This Too, Will Pass ~ DROPPING OUT

The following extract is from a letter of Leo Tolstoy, and was sent to me by someone in a Florida jail, who was deeply touched by it, as was I; although it was written at the end of the 19th century, much if not all of it is still relevant.

It was …….. written to a Russian woman in 1896 who asked Tolstoy for advice when her "Literature Committee" was closed by the government. The committee had been formed to spread literature among the Russian people, but the committee’s views as to which books were good for people to read did not conform to those of the government. In his letter, Tolstoy reveals that seeking approval from an unjust government is worth little, if anything at all, and examines one route to building true public enlightenment and a just government.

"There are people (we ourselves are such) who realize that our government is very bad, and who struggle against it. There have been two ways of carrying on the struggle; one way is by force. The other way is that which is preached and practiced by you—the method of the "Gradualists", which consists in carrying on the struggle without violence and within the limits of the law, conquering constitutional right bit by bit.

"Both these methods have been employed unceasingly within my memory for more than half a century, and yet the state of things grows worse and worse, and the power against which we struggle grows ever greater, stronger, and more insolent. Now that both methods have been ineffectually tried for so long a time, we may, it seems to me, see clearly that neither the one nor the other will do—and why this is so.

"The first way is unsatisfactory because (even could an attempt to alter the existing regime by violent means succeed) there would be no guarantee that the new organization would be durable, and that the enemies of that new order would not, at some convenient opportunity, triumph by using violence such as has been used against them, as has happened over and over again in France and wherever else there have been revolutions. And so the new order of things, established by violence, would have continually to be supported by violence, i.e., by wrongdoing. And consequently, it would inevitably and very quickly be vitiated like the order it replaced. So I think that, guided by both reason and experience, we may boldly say that this means, besides being immoral, is also irrational and ineffective.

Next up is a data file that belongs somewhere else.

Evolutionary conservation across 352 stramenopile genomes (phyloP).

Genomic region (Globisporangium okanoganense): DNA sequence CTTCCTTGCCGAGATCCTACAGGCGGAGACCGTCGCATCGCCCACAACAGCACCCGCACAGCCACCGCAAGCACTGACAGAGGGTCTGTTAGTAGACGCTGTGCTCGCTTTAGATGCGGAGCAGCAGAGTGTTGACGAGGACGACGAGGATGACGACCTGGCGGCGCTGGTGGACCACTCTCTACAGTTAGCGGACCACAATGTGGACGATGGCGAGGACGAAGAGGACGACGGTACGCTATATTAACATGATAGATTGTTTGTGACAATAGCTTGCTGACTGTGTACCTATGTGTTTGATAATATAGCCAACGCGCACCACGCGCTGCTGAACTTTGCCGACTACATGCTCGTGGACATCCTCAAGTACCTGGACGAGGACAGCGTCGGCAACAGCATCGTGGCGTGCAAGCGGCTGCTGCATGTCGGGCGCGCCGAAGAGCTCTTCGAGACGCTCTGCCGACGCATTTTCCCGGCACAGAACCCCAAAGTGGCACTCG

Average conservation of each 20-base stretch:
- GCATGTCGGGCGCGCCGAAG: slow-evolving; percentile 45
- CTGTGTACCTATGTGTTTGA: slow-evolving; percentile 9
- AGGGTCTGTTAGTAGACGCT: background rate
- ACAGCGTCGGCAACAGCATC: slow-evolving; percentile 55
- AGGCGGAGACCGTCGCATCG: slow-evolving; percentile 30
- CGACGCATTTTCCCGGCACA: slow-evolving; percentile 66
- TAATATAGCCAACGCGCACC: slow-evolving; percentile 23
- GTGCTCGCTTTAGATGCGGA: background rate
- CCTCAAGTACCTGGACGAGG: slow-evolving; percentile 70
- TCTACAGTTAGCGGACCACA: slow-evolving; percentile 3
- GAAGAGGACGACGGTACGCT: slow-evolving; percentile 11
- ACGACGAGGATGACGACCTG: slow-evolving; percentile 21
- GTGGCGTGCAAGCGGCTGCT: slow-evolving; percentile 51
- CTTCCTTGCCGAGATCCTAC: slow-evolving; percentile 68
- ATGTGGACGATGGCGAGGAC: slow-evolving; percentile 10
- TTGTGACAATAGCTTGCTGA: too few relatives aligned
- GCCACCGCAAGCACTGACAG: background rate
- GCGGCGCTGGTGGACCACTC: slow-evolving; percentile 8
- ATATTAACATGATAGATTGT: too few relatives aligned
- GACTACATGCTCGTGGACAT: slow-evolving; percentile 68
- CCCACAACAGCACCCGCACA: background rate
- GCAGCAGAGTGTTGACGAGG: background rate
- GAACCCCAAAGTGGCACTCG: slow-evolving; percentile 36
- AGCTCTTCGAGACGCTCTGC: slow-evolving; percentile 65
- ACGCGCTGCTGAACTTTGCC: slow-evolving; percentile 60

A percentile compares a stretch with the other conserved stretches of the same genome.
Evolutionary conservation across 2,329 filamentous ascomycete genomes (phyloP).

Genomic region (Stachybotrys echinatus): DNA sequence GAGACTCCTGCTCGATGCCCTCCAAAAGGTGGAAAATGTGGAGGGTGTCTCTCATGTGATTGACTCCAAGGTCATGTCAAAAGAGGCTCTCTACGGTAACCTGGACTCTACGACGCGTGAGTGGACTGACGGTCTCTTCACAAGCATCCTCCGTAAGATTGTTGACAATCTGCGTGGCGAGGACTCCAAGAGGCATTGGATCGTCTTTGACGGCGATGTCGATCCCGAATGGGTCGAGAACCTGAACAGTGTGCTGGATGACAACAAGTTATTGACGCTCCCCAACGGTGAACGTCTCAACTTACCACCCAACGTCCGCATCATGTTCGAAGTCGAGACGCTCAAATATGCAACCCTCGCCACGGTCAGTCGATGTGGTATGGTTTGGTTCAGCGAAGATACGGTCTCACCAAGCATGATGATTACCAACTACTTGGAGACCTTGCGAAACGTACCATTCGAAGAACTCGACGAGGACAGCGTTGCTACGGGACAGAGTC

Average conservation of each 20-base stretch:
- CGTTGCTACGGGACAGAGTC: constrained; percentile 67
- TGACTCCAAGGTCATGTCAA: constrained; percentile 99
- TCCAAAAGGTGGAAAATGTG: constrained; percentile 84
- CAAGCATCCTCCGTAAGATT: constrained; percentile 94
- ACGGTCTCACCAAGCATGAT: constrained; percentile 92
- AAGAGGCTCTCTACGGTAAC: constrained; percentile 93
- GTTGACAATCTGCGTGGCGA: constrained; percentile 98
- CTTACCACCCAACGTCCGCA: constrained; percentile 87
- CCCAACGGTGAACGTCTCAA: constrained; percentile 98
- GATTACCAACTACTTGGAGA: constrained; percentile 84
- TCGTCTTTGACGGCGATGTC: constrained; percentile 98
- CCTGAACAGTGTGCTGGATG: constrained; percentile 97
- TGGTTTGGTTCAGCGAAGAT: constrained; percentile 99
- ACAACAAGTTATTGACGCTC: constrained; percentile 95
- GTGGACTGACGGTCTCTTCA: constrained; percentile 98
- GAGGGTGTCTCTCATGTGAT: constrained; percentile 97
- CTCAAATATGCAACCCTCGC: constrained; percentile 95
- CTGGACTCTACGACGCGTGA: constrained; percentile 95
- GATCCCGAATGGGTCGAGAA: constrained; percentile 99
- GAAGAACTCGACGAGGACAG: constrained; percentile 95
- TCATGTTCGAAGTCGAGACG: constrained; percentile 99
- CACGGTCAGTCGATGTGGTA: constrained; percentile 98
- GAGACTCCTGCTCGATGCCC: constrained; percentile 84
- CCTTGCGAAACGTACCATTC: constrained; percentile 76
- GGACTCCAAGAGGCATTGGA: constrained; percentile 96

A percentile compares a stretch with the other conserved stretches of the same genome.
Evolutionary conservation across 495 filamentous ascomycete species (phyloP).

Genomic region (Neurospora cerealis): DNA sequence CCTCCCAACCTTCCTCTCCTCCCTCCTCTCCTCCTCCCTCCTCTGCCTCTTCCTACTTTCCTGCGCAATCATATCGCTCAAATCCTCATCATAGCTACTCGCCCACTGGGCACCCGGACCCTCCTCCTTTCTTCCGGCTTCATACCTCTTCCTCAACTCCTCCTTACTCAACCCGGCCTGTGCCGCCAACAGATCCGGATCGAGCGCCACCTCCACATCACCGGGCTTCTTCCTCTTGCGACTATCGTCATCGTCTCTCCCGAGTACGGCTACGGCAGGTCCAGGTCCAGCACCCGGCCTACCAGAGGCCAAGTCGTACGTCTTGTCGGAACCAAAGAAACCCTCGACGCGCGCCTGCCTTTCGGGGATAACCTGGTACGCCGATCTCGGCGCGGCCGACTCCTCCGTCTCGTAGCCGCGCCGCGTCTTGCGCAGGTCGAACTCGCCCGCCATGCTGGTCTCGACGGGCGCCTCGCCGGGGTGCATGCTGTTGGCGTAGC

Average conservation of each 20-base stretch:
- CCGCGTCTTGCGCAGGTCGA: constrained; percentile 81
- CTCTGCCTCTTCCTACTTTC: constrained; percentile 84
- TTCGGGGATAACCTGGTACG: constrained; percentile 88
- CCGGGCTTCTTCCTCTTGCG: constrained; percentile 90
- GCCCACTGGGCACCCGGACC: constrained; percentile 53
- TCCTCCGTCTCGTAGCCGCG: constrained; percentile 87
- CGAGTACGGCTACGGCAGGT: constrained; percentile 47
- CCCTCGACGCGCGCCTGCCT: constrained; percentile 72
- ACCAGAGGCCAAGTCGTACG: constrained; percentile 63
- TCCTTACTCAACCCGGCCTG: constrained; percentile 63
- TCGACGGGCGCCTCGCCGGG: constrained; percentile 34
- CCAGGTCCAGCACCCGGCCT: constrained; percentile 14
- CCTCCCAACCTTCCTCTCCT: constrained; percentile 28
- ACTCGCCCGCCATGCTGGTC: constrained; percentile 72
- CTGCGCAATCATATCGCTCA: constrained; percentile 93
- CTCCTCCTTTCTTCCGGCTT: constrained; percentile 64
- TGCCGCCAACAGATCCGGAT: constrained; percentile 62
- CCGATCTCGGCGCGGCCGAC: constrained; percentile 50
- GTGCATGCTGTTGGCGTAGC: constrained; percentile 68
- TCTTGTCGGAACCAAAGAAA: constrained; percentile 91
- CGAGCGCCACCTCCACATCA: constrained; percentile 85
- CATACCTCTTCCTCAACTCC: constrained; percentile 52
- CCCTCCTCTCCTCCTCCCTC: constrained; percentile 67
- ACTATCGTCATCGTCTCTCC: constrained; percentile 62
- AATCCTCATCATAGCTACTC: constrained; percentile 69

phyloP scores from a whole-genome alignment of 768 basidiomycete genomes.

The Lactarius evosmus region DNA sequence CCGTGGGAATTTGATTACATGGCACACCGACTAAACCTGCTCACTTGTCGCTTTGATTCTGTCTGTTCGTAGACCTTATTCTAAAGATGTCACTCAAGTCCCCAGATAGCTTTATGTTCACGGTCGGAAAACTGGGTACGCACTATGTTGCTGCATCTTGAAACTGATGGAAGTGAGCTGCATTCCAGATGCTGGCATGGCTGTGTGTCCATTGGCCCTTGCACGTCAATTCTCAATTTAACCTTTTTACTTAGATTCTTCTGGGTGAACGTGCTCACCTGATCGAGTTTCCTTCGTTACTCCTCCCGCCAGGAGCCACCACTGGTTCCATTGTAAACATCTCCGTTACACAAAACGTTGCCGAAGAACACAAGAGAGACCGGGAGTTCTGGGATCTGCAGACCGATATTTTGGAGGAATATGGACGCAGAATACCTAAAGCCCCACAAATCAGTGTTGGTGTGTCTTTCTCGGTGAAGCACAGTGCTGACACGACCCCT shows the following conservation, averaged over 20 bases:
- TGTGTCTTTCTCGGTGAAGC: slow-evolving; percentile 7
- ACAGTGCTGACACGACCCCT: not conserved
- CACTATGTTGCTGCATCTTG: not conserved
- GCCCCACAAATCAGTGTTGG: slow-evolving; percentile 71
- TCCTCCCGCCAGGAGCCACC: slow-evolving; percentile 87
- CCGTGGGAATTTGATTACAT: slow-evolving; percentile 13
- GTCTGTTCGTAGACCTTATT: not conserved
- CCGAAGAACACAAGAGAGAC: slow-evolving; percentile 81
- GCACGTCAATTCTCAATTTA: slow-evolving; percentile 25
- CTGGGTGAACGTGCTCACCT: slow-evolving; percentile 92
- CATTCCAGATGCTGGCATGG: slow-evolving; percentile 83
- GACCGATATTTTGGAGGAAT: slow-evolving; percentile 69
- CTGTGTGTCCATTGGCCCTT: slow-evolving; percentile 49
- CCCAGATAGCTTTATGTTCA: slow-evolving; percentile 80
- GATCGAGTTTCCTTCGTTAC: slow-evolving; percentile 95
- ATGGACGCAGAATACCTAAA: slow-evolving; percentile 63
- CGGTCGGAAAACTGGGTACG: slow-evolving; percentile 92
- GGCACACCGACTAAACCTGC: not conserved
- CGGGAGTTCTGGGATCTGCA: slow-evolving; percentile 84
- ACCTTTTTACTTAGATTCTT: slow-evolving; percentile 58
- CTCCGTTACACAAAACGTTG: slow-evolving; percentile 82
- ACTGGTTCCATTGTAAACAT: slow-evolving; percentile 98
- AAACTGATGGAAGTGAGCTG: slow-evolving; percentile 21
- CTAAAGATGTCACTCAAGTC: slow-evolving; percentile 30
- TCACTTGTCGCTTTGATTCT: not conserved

"The other method is, in my opinion, even less effective or rational, because government, having in its hands the whole power (the army, the administration, the Church, the schools, and police), and framing what are called the laws on the basis of which the Liberals wish to resist it—this government knows very well what is really dangerous to it, and will never let people who submit to it, and act under its guidance, do anything that will undermine its authority. For instance, take the case before us: a government such as ours (or any other), which rests on the ignorance of the people, will never consent to their being really enlightened. It will sanction all kinds of pseudo-educational organizations, controlled by itself—as long as those organizations and publications serve its purpose, i.e., stupefy people. But as soon as those organizations, or publications, attempt to cure that on which the power of government rests, i.e., the blindness of people, the government will simply, and without rendering account to anyone, or saying why it acts so and not otherwise, pronounce its ‘veto.’ And therefore, as both reason and experience clearly show, such an illusory, gradual conquest of rights is a self-deception which suits the government admirably, and which it, therefore, is even ready to encourage.

"But not only is this activity irrational and ineffectual, it is also harmful. It is harmful because enlightened, good, and honest people by entering the ranks of the government give it a moral authority which but for them it would not possess. If the government were made up entirely of that coarse element— the violators, self-seekers, and flatterers—who form its core, it could not continue to exist. The fact that honest and enlightened people are found who participate in the affairs of the government gives government whatever it possesses of moral prestige.